I recently had the pleasure of co-organizing a Dagstuhl Seminar on the synergy between ideas, methods, and research in programming languages and cryptography.
Dagstuhl Seminar on the Synergy between Programming Languages and Cryptography
This post and the next will summarize some interesting discussions from the seminar. In this post, I will look at how programming languages often interface with cryptography, surveying the research of the seminar participants. In my next post, I’ll dig a little deeper into one topic in particular, which is how formal reasoning in PL and Crypto compare and contrast, and how ideas from one area might be relevant to the other.
Ultimately, I came away convinced that the combination of PL and Crypto has much to offer to the problem of building secure systems.
In this post, I introduce the emerging area of probabilistic programming, showing how probabilistic programs will hopefully make it easier to perform Bayesian-style machine learning, among other applications. Probabilistic programming is an exciting, and growing, area of research, with fantastic people in both AI/ML and PL working together and making big strides. PL methods — including formal semantics, optimization techniques, and forms of static analysis — have proven very useful in advancing this area forward.
[This is the second part of a two-post series. The first part is here.]
Recently, I talked about using program verifiers in teaching proof techniques in undergraduate CS, and my own experience with using the Dafny verifier in an algorithms class. One thing that that post was missing was a student perspective. So I asked three of my students — Julie Eisenberg, Rebecca Smith, and Matthew Dunn-Rankin — what they thought of Dafny. In this post, I summarize their insightful feedback and ponder about its implications.
The takeaway message for me is that verification tools such as Dafny are an excellent way of introducing students to formal proofs. At the same time, some care is needed as we integrate these tools with our pedagogy. In particular, the automated reasoning capabilities of Dafny aren’t an unadulterated blessing, and we must make sure that students understand how to do formal proofs fully manually. We ought to also invest more effort on tools that make the proof process more productive, for example by giving users more feedback on why an attempt at a formal proof failed. Continue reading
[This is the first part of a two-post series. The second part is here.]
In previous posts on this blog, I have talked about how research on programming languages and tools can contribute to K-16 education. In this post, I will share with you some of my experiences while trying to use a PL tool — specifically, a semi-automated program verifier — in an undergraduate algorithms class. The experience was a success in many ways. A program verifier gives students a hands-on understanding of how algorithms are mathematical objects, and verification tools are now mature enough for productive classroom use. I think every CS program would benefit students by introducing them to these tools at some point. At the same time, the experience exposed me to some serious limitations of current-day program verification, and opened up a number of directions for new research in this area. Continue reading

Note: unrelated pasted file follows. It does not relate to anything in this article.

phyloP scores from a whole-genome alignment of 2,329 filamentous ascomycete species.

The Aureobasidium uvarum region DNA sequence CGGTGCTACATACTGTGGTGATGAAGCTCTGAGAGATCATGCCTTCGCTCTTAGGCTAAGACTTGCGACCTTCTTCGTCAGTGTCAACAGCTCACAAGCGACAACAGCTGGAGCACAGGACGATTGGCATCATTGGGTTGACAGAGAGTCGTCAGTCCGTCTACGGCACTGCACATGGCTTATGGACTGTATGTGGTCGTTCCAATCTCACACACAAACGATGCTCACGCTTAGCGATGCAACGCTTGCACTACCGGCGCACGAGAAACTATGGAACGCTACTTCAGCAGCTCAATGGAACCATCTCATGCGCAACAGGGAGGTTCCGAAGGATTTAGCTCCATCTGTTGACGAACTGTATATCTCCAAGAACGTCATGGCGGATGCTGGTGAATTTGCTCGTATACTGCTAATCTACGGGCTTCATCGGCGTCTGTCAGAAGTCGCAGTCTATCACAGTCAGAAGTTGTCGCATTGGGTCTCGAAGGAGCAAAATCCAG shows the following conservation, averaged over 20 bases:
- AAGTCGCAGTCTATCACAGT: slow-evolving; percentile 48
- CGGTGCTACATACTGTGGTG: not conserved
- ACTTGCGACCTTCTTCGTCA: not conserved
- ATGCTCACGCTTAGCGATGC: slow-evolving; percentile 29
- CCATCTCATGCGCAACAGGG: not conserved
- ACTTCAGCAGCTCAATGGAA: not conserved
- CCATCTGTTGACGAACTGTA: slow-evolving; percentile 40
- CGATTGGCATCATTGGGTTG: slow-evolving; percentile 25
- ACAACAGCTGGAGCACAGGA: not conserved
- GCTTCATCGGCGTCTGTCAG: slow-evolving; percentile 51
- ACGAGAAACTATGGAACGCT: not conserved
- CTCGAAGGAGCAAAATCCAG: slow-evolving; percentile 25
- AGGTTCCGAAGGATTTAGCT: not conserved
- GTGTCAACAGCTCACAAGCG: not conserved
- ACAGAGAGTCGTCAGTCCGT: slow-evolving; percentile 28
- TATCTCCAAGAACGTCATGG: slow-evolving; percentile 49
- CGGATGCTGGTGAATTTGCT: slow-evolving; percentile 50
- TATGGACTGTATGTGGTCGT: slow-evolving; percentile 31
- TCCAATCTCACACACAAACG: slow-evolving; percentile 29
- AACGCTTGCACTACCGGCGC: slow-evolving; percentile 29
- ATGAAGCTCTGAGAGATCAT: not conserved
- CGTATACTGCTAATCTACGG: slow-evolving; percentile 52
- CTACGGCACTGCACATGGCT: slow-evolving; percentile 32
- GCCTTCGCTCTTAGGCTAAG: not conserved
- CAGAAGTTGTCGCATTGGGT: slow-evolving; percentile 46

It was recently reported that the Heartbleed OpenSSL bug has still not been patched on over 300,000 servers. This is down from 600,000 that were discovered two months ago, when the bug was first publicized. Add to this delay the nearly two years that the bug went undetected, and that’s a lot of exposure.
In this blog post, I wonder about how programming languages and tools might have played a role in finding Heartbleed before it got into production code. Then I explore possible approaches to improving this state of the affairs. I welcome your thoughts and ideas! Continue reading
Automated analysis of programs is one of the major success stories in PL. The goal here is to algorithmically infer properties of a program’s runtime behavior without executing the program on concrete inputs. This may be done for many reasons, including optimization and reasoning about correctness. If you are trying to optimize a program, it helps to know that a statement executed within a loop always performs the same update, and can therefore be moved out of the loop. If you want to be certain that your C program doesn’t have buffer overflows, you want to infer bounds on the indices used for array accesses in the program.
Over the years, systems for program analysis have increased in sophistication and entered the mainstream of software development. But how do you know that what your analysis tells you is correct? To be certain that it is, we must relate the program’s semantics – what the program does at runtime – to what the analysis algorithm computes. The framework of abstract interpretation is the gold standard for doing so.
Radhia Cousot, co-inventor of abstract interpretation, passed away earlier this summer after a long struggle with cancer. While her death was tragic, I am consoled that she lived to see her work impact the world in a way that most researchers can only dream of.